As noted previously, we also have a requirement to capture the 90th percentile. Looking at the query, we just needed to add 90 in the percentiles function as well as other related header locations.

...
    percentiles(duration, 50, 90, 95, 99),
...

Once this is done, we should have a KQL script we can save as a file that we can execute against later.

Step 2: Creating the Automation Script

The second step is to write the automation script that can read a CSV file for the time periods that the performance tests are executed and then read them line-by-line as inputs to the parametrized KQL query. We will need 2 values, one is the start date-time and the other is the duration in minutes. Here, we can give an example of what the CSV file can look at.

2023-09-22 10:38:00,60
2023-09-22 12:39:00,60
...

Our script can read the CSV file and loop through each line and run it with the KQL query against Log Analytics workspace. Here is a PowerShell code snippet of what it can look like.

# Add extension if it is missing
az extension add --name application-insights -y
...
# Reading the KQL file.
$query = ""
foreach ($line in [System.IO.File]::ReadLines("query.kql")) {
    # Remove extra spaces
    $line = $line.Trim()

    # Build up the query in a single line which will be needed when we run it as a command.
    $query += $line + " "
}

# Updating all double quotes in KQL query to use single quote.
$query = $query.Replace('"', "'")
...
foreach ($line in [System.IO.File]::ReadLines($InputFile)) {

    $start = $line.Split(",")[0]
    $mins = $line.Split(",")[1]

    $end = ([DateTime]$start).AddMinutes($mins).ToUniversalTime().ToString("yyyy-MM-ddTHH:mm:ss.fffZ")
    $start = ([DateTime]$start).ToUniversalTime().ToString("yyyy-MM-ddTHH:mm:ss.fffZ")

    # Replace the parameters with the actual start and end times in UTC.
    $query2 = $query.Replace("%START%", $start).Replace("%END%", $end)
    $tables = (az monitor app-insights query --apps $appId -g $groupName --offset "P30D" --analytics-query $query2 | ConvertFrom-Json).tables

We should note the following in the script:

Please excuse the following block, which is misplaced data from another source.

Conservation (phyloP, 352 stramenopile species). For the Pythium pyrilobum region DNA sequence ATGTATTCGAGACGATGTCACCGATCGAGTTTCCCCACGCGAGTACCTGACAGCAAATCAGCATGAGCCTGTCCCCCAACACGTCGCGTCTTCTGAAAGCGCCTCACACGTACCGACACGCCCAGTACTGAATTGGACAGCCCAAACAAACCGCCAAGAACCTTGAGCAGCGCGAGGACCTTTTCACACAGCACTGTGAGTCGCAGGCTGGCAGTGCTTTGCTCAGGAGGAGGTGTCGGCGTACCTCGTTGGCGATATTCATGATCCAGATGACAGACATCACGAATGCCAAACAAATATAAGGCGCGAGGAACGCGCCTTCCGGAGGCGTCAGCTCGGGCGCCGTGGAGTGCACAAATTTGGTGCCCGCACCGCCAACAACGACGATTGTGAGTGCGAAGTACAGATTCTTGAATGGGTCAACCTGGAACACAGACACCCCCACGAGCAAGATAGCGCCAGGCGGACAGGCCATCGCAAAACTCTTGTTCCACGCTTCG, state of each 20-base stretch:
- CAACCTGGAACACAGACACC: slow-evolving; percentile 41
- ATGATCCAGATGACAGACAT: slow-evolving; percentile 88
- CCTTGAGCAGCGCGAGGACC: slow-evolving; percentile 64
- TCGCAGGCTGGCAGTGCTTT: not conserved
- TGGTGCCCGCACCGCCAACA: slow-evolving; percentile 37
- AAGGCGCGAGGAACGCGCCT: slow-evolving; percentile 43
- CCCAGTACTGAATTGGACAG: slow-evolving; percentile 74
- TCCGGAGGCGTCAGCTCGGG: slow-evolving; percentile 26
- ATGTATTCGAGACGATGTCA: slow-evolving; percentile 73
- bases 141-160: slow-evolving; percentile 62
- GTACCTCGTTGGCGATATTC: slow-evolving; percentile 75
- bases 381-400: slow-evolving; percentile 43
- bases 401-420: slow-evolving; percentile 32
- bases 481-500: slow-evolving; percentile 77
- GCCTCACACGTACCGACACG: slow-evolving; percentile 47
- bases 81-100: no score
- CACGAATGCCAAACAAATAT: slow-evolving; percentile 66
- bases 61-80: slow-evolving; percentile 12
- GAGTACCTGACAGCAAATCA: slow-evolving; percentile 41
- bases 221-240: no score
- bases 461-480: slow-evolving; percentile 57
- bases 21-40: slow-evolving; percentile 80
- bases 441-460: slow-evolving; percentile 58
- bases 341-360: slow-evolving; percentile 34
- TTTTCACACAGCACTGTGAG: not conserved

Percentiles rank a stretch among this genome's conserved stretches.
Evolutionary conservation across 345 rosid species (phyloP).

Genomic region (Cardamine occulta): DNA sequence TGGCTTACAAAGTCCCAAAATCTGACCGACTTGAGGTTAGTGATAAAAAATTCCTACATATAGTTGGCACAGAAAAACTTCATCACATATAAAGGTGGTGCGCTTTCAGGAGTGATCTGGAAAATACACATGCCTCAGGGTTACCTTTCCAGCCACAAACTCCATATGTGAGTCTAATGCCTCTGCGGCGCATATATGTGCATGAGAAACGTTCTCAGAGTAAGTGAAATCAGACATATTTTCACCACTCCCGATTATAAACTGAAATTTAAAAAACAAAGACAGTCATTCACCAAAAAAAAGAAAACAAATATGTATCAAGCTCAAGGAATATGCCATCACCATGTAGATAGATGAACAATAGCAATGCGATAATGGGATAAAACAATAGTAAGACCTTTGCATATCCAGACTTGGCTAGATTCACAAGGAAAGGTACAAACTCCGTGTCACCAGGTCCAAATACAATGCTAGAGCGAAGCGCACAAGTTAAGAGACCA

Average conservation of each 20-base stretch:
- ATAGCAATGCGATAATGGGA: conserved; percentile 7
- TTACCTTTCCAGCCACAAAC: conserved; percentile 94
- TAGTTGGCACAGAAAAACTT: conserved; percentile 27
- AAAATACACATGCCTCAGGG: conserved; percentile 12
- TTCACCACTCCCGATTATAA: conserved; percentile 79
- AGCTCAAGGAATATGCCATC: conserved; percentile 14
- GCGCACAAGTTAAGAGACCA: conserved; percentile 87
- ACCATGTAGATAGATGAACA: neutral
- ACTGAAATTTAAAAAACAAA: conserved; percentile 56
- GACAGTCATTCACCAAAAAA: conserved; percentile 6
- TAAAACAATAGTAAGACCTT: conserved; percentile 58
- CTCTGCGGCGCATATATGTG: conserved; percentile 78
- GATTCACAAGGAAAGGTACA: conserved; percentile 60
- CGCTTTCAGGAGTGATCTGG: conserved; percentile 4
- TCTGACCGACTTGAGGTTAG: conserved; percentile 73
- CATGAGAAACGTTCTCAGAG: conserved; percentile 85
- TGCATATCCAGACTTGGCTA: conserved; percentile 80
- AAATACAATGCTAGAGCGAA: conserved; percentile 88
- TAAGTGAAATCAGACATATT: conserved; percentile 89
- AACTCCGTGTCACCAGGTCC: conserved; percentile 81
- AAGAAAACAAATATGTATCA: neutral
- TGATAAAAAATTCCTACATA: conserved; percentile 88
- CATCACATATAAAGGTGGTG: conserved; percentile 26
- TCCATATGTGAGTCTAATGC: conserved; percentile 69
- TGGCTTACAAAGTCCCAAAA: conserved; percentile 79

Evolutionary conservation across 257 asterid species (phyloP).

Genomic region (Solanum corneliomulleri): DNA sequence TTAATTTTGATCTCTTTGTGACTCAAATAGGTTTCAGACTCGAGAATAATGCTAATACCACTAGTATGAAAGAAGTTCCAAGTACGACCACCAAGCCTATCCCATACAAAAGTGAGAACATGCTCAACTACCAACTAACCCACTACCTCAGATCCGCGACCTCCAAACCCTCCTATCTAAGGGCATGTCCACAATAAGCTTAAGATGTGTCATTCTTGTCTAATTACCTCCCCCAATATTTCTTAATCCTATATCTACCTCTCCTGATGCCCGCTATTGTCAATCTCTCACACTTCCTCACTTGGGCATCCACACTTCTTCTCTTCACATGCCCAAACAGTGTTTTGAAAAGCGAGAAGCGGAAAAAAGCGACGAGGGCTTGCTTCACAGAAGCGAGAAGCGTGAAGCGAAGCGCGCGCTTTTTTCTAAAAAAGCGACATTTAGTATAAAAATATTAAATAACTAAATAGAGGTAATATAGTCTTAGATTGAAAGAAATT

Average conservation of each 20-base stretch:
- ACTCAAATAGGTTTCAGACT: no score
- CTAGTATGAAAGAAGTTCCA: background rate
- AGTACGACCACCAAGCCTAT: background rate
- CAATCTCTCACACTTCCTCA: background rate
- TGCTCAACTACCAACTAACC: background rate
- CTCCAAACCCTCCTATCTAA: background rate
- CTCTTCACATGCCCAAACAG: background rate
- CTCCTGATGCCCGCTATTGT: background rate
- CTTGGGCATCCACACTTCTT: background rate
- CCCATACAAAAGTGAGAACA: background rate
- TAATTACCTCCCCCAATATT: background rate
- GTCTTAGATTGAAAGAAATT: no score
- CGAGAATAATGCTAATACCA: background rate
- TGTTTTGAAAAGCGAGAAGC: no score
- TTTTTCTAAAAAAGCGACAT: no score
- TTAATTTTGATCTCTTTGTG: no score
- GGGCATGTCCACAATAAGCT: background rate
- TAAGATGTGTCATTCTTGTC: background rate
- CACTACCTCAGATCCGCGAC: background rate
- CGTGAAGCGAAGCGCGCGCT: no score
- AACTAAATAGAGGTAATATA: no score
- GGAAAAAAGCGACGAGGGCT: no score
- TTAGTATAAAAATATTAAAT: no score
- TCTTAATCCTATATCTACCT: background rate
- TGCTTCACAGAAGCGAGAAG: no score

1. The datetime we provide can be in local time and we can use the ToUniversalTime function in PowerShell to convert them to utc time and format out a UTC timestamp.
  2. The az monitor app-insights requires the use of the application insights extension which is installed if missing using the az extension add command. The -y flag means the script requires no human intervention to say yes to installing the extension if it is not yet installed.
  3. There is an offset that is used in the az monitor app-insights command. This is the look-back period for the command. We should note that the Log Analytics workspace has a default retention period of 30 days which means this is the maximum window we can set. If this is higher, we can increase this value.
  4. The query is converted to strip out double quotes and push everything into a single line and pass into the analytics-query parameter.

Depending on the query, we may get one or more sets of result in the form of “tables” which we can cycle through and loop through each row to find corresponding values. The following is an KQL code snippet of what fields will be in the output of each row. We had added a 90th percentile and hence we have added it as an additional output field here.

project
    operation_Name="Overall",
    avg_duration,
    percentile_duration_50,
    percentile_duration_90,
    percentile_duration_95,
    percentile_duration_99,
    count_

As we are navigating each colum of the row, we should note some of the row-column value may be not-a-number or NaN. We should assert for this.

Although we are using PowerShell, the same can be accomplished with any scripting language including bash or Python.

Conclusion

The result would be a script that we can reuse for the performance tests and the only file we need to manage is the CSV file that contains the start date-time and the duration which we already know from running our performance tests. This also means we minimize the chances of mistakes (no manual filtering each time in Application Insights for each panel for each test) and produce a result which we can output to any format or destination we like as we control the script.